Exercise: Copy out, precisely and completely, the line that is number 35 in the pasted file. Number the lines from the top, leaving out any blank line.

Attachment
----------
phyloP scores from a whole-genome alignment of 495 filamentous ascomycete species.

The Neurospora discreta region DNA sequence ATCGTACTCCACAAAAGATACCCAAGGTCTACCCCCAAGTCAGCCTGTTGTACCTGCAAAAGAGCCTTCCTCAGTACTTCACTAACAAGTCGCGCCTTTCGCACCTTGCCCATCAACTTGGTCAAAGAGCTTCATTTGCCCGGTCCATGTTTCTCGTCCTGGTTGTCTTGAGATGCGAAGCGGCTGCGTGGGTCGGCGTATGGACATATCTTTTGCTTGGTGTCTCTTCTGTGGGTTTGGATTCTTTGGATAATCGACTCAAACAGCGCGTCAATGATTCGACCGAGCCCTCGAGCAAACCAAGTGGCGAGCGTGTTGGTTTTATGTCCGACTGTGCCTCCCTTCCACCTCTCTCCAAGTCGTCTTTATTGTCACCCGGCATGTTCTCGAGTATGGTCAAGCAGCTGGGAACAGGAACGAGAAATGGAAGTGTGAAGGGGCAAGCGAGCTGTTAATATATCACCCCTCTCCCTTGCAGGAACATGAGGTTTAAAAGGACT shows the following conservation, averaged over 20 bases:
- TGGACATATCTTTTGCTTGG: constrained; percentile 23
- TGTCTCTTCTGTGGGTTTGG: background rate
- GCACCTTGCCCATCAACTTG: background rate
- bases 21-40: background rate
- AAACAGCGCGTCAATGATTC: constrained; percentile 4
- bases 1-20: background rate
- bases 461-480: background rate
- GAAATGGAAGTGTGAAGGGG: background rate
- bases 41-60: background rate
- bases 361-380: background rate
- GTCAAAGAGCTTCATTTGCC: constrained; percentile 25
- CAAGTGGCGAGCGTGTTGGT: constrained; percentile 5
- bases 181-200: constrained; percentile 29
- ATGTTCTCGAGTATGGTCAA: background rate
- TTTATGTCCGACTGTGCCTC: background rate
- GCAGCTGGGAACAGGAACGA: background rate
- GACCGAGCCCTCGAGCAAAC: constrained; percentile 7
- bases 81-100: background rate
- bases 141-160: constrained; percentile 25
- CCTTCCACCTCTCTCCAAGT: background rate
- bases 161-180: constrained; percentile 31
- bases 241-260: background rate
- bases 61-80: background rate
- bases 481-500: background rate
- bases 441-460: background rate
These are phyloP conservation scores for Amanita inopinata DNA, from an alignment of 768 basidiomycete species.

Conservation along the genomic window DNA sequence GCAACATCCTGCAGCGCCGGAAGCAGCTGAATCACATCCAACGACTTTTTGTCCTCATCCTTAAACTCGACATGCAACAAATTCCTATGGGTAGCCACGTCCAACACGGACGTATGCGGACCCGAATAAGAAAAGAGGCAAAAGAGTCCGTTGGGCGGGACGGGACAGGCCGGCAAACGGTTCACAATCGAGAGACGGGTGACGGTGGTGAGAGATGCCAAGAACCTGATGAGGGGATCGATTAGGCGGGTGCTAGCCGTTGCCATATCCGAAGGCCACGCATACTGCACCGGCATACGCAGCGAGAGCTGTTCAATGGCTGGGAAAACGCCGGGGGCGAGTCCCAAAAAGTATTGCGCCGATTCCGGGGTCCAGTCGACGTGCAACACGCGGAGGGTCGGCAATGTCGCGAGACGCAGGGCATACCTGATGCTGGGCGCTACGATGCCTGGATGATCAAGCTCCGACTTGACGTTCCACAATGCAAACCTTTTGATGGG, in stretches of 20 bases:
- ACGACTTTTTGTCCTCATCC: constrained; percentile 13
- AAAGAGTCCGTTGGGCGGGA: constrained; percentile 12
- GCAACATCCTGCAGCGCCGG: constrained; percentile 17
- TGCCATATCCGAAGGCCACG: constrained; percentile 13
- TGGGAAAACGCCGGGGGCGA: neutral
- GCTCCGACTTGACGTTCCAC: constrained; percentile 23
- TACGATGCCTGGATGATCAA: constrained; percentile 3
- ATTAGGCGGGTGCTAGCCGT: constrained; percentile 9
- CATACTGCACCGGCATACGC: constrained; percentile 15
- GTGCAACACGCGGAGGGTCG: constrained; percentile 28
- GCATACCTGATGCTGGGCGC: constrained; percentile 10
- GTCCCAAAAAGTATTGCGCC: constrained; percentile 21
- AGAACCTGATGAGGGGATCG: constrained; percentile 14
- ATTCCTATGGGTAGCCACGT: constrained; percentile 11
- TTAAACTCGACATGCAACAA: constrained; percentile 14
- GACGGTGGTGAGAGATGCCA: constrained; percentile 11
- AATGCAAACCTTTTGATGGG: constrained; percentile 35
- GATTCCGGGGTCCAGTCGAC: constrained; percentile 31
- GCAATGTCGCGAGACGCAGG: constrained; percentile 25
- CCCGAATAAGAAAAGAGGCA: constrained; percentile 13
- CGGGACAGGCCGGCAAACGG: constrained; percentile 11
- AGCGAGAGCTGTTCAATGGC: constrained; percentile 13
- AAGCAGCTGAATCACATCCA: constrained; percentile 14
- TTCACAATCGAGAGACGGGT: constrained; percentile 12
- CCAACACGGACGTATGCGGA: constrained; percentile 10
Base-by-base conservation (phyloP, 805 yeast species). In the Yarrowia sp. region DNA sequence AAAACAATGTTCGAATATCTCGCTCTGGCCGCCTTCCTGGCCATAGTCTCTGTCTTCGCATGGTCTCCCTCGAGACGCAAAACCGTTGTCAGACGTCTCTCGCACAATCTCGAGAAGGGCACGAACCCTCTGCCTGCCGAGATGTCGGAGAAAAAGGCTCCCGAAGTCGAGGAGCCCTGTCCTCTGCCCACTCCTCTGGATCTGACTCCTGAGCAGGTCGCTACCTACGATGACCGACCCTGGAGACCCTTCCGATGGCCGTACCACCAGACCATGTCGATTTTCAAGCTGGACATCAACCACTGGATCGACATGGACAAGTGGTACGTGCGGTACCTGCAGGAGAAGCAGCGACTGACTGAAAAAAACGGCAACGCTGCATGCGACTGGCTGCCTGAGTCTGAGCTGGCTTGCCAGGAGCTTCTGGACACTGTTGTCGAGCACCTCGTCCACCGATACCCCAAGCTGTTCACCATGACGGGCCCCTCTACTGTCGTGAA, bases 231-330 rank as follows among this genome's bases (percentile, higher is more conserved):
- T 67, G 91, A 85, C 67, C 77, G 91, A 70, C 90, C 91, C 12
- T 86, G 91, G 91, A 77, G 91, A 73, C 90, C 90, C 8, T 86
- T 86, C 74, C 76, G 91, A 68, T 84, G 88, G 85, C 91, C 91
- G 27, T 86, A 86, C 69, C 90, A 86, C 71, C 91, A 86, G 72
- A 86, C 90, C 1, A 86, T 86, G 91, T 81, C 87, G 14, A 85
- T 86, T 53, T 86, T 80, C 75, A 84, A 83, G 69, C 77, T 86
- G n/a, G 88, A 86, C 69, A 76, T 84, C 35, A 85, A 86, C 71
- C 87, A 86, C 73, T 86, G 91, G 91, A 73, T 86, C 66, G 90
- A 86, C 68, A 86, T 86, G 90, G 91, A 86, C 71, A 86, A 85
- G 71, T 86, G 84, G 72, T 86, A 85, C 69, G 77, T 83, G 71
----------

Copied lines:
- GCTCCGACTTGACGTTCCAC: constrained; percentile 23